The 12th biannual New Zealand Sculpture OnShore takes place at Fort Takapuna in Narrow Neck this month from 3-18 November. It’s New Zealand’s largest outdoor sculpture exhibition with 90 large works by artists from around the country, with an accompanying gallery packed with smaller scale works for sale throughout the 15 days of the exhibition.
But it’s not just about the art, spectacular though that may be. NZ Sculpture OnShore (NZSOS) was established (and continues) to raise funds for Women’s Refuge. Over the 24 years the exhibition has been going, with the support of hundreds of volunteers and a supportive group of sponsors, NZSOS has raised more than $1.65 million to support the work of Women’s Refuge across New Zealand.
Dr Ang Jury, chief executive of Women’s Refuge, says the funds are generally distributed evenly to member refuges across Aotearoa. Other support, such as the Counselling Fund, are administered nationally via an application process with support directed to individual clients and their whanau.
“Last year,” she adds, “more than 40,000 women and children required the assistance of Women’s Refuge. We provide a wide range of services including safe houses, a 24-hour crisis line, education programmes, support and advocacy, practical support and legal help. Essentially we puts lives back together any way we can and we rely heavily on donations and the goodwill of New Zealanders, as we are only partially funded by the government for the round the clock critical services we provide.”
If you wish to support Women’s Refuge (in addition to attending or volunteering at NZSOS, of course), the best way to help, says Ang, is by cash donation. “If individuals would like to donate goods, we are most appreciative, but would encourage those wishing to do so to contact their local refuge to enquire what is most needed at that particular time. While most of our volunteer opportunities require training due to the sensitive nature of our work, there are volunteer opportunities that arise and we really count on our wonderful supporters who can be generous with their time - like those who volunteer at New Zealand Sculpture OnShore for example!”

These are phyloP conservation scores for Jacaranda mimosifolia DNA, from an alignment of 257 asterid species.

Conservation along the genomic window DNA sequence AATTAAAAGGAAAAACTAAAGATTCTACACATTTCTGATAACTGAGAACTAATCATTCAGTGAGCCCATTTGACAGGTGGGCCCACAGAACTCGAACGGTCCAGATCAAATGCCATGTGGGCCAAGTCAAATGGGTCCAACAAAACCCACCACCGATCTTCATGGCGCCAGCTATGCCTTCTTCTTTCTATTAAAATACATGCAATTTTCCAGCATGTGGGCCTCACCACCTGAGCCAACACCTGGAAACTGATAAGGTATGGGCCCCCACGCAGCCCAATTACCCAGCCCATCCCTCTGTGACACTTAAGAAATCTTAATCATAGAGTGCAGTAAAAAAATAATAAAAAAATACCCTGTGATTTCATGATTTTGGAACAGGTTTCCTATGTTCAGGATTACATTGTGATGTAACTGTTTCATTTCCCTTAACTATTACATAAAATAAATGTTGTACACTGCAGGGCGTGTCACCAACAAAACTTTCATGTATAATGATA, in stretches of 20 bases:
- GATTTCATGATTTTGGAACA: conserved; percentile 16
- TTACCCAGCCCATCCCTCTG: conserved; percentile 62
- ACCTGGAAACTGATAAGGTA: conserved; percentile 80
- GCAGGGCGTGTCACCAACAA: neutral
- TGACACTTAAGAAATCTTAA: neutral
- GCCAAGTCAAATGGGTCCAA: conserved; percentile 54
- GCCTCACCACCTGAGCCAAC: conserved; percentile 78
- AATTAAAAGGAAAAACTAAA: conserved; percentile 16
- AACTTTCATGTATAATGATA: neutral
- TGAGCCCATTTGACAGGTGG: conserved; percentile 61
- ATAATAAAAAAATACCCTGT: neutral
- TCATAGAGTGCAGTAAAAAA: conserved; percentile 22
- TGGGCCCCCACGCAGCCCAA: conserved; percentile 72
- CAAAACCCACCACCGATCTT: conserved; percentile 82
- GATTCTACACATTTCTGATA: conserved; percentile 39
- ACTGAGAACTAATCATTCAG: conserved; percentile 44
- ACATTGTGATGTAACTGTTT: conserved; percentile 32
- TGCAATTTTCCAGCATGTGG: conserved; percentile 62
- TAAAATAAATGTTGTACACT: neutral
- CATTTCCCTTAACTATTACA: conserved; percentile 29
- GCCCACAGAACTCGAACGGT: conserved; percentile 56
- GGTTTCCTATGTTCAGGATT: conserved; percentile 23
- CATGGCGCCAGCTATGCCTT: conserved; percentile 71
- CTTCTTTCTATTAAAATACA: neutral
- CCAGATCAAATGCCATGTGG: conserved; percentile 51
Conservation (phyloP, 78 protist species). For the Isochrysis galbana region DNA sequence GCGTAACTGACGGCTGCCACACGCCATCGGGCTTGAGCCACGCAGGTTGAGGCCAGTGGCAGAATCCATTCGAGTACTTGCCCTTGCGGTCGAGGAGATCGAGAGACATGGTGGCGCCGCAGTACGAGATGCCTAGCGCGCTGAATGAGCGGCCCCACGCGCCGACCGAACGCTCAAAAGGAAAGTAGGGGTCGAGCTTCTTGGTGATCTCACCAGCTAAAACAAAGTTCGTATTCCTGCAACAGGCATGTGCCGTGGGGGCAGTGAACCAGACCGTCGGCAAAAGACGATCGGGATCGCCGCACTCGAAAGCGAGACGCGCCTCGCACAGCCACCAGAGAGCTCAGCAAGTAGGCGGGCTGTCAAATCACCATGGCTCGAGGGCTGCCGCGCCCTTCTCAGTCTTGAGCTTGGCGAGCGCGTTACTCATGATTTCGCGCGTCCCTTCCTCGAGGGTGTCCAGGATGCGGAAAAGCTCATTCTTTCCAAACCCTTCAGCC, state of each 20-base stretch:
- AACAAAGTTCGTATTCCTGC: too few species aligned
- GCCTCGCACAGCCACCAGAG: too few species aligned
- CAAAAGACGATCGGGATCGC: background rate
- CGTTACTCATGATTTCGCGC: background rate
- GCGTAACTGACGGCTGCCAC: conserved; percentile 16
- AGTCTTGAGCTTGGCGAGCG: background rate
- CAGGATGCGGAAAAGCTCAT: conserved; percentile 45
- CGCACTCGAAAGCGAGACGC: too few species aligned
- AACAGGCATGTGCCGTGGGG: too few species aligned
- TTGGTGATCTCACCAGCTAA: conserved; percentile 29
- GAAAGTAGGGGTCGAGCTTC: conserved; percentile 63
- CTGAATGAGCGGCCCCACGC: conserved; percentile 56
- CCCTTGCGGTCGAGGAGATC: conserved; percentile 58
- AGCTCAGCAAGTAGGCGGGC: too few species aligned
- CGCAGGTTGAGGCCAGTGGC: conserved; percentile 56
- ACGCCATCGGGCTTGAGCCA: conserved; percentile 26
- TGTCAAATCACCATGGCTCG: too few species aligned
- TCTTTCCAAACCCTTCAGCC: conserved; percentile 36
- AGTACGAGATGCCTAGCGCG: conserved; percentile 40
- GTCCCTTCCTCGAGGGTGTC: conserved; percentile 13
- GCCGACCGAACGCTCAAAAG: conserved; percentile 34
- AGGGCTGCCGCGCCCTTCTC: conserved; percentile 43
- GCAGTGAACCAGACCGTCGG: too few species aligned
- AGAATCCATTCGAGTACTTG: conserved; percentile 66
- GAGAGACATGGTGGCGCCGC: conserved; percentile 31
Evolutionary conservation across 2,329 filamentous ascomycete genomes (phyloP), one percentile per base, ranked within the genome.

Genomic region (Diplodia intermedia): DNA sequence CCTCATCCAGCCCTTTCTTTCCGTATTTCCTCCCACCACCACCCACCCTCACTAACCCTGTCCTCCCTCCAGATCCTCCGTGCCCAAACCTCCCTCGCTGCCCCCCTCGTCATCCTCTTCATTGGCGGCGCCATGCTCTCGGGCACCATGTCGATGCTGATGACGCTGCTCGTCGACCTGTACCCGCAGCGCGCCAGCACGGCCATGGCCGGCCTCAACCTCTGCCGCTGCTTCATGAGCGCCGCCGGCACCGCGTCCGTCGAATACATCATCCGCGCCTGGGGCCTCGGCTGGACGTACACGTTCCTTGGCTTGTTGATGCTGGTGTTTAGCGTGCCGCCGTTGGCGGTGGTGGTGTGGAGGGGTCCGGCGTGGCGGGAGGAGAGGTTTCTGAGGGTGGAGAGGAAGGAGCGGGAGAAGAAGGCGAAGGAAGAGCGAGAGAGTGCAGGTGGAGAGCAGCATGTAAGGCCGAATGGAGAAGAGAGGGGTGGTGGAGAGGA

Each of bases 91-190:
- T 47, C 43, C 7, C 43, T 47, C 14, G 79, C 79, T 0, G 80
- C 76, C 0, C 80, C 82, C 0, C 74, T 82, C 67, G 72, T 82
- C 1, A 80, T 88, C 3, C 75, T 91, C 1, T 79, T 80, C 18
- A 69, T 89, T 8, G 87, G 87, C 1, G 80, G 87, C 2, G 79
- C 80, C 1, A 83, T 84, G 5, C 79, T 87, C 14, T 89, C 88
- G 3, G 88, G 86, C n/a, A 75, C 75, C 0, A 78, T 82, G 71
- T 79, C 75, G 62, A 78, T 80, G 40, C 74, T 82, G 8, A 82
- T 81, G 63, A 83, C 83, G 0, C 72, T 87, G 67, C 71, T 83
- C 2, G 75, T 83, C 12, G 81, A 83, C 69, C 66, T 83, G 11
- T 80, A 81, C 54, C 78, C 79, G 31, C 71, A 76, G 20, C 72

This year, funds raised from the exhibition will be used to support the Counselling Fund, which provides sessions with a professional counsellor to support women getting their lives back on track. It will also provide new bed linen and towels for each refuge, and funds for each refuge to improve their safe house environment, with each refuge submitting its own requirements for using their portion of the 2018 donation. Safe house improvements will range from refurbishment of run-down rooms to purchases of furniture, whiteware, soft furnishings or small kitchen appliances; improvements to kitchens and bathrooms; and installing children’s playground equipment. With support from Bunnings and The Warehouse the money raised by NZSOS is “stretched” to allow each refuge to achieve more than the funds alone would do.
While Women’s Refuge is perhaps best known for its provision of safe house for women and their children, Channel Magazine spoke to a Women’s Refuge worker who explained that the scope of work undertaken by Women’s Refuge is far greater than safe houses alone. Whanau Protect, for example, is a service provided across the North Shore and Rodney by Rodney Women’s Refuge for women who do not wish or are unable for various reasons to leave their own homes. This involves a risk assessment, the provision of personal safety alarms, the installation of new locks and window stays, and assistance for the woman to develop a personal safety plan. It can also include installing safety lights.
“Women don’t necessarily go to a safe house,” says the worker. “Our safe house can only take 10 people, and there is often not room. Or some don’t want to leave their home and don’t want their children n to have to change schools. “Each woman has a different safety plan. We also talk to women about a safe room inside the house, and can put a deadlock on that room. When she pushes her alarm, it activates a Priority One call to the police.”
Refuges across the country a crisis line and have workers on call 24 hours a day, seven days a week. “I’ve worked many a Christmas and Easter,” the Women’s Refuge worker says. “The holiday periods are quite stressful…. We do crisis work but we offer long-term support as well.”
“Family violence doesn’t have a demographic; it’s not unusual to help a woman in a mansion,” she adds. “It takes courage to leave.”
All Women’s Refuge services and programmes (including an education programme for year 10 students that she developed in Rodney) are provided free – but are “invaluable” to the women who need them.
It’s tough work we do,” the worker admits. “We’re hugely appreciative of Sculpture Onshore, and reassuring to know that people support the Refuge movement. It means a lot to us, and to know the community is behind us is special.”
New Zealand Sculpture OnShore, 3-18 November (closed Mondays 5th and 12th)
Fort Takapuna, Narrow Neck
Tickets online at iTicket or at the gate: adults $20, children $5, concession $15, family $45.